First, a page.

As one of the original 13 states, New Hampshire most certainly has its fair share of historic property. From the working waterfront in Portsmouth to the rolling farmlands in Canterbury, examples of this country’s past are abounding.
But over time, the buildings and structures situated on these historic properties degrade into brittle shells that, without some level of restoration, would eventually crumble into the ground. And rather than let these relics vanish from existence, property owners and preservation groups alike have worked diligently over the years to breathe new life into these these structures through renovation and restoration work that promotes the historic building design.
At Summit Engineering PLLC, we understand that New England contains many historical buildings and as time passes these structures often require renovations and repairs to meet current demands — such as new uses, energy improvements, expansions, etc. And because we appreciate the importance of historical renovations and restoration, we’ve compiled a list of the Top 11 Most Important Historical Building Structural Renovations in New Hampshire. Enjoy.
11. Pine Valley Mill — Milford, N.H.
Built in 1870, the Pine Valley Mill sat semi-abandoned for years until a major restoration project began in 2012. The old mill underwent major construction improvements, but particular attention was paid toward keeping its historical integrity throughout the restoration process. The historic renovation designed by Burnell Johnson resulted in 50 apartments and commercial units on the ground floor.
10. Odd Fellows Hall – Manchester, N.H.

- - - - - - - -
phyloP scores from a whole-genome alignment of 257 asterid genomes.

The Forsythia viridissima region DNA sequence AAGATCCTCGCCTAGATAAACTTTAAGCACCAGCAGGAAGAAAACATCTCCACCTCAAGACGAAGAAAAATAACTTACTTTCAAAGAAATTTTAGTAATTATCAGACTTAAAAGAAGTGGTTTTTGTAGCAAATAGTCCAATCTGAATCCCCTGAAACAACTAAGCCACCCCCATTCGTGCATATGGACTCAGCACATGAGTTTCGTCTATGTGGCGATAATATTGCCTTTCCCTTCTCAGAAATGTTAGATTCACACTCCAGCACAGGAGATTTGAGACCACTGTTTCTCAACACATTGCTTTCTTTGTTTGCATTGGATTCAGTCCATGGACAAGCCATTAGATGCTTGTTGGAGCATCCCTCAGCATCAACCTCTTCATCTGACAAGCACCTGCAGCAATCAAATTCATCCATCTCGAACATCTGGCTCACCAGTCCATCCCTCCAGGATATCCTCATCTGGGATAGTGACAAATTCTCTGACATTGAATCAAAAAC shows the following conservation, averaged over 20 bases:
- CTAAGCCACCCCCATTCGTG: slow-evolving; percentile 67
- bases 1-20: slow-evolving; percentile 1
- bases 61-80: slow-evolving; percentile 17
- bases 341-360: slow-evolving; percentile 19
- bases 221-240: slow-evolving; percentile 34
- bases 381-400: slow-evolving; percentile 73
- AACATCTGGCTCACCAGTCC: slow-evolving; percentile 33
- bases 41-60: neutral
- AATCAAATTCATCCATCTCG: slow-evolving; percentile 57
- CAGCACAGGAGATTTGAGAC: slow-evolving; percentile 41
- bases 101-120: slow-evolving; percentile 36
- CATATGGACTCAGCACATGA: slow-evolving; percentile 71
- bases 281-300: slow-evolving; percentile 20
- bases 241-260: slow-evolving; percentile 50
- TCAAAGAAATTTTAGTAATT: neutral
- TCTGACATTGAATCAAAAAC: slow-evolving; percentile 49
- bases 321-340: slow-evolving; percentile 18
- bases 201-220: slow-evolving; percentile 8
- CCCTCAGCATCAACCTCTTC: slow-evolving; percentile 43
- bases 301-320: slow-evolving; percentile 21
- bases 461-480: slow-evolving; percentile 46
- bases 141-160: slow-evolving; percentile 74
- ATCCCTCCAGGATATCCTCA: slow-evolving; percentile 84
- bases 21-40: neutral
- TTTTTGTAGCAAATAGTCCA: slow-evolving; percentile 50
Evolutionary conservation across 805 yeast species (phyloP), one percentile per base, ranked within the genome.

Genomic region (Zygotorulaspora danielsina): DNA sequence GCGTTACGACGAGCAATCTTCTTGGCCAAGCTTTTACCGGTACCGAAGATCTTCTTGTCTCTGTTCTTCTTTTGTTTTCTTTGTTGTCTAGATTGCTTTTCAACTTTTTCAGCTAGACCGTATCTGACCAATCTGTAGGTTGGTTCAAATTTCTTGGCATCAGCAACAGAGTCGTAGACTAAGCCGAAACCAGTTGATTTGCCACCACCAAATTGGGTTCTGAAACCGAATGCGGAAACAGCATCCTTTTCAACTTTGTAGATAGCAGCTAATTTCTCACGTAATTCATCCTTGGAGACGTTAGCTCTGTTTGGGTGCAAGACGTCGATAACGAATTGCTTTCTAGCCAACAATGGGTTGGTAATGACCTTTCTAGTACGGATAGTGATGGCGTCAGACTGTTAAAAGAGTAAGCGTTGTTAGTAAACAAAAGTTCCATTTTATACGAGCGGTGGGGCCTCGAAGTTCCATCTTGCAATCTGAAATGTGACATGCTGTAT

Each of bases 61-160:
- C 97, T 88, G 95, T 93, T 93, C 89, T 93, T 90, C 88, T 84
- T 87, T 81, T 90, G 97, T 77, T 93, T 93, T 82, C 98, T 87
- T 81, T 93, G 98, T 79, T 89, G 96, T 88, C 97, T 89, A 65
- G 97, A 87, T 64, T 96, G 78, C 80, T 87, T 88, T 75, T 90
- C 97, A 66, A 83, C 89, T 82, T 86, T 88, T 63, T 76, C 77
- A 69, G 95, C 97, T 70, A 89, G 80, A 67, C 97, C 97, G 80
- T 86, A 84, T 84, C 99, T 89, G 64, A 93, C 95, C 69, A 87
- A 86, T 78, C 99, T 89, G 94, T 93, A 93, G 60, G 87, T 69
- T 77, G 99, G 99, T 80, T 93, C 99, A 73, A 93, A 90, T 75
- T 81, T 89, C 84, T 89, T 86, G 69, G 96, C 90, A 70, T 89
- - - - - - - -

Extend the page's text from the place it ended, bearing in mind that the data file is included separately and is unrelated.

The 100-year old hall underwent a $3.4 million city renovation beginning in 2010. The city of Manchester restored the building in two phases: the first of which involved replacing the roof, restoring the brick exterior among other structural repairs. The final phase involved various improvements, most notably the renovation of the interior. The architect for this project was CMK Architects.
9. Newmarket Mills — Newmarket, N.H.
Located along the Lamprey River, this former textile and shoe manufacturing building was purchased by mill developer Eric Chinburg in 2010. Chinburg helped breathe new life into the former mill by completely renovating it into a multi-use development featuring residential apartments, over 50,000 square feet of commercial space and other unique amenities.
8. Webster Stagecoach Shop & Store — Danville, N.H.
Known as “the last standing 19th century stagecoach stop in New Hampshire”, the Webster Stagecoach Shop and Store underwent a major renovation project including a new dry-laid foundation, many structural repairs and many more improvements. The Danville Heritage Commission received an achievement award from the New Hampshire Preservation Alliance for its preservation efforts over the years.
7. The Robert Frost Farm — Derry, N.H.
This historic property, once home to one of the nation’s most acclaimed poets, features a two-story white clapboard farmhouse many consider to be typical of New England in the late 1800s. Listed on the National Registry for historic landmarks of national significance, this property has undergone various renovation and restoration projects since it was purchased by the state.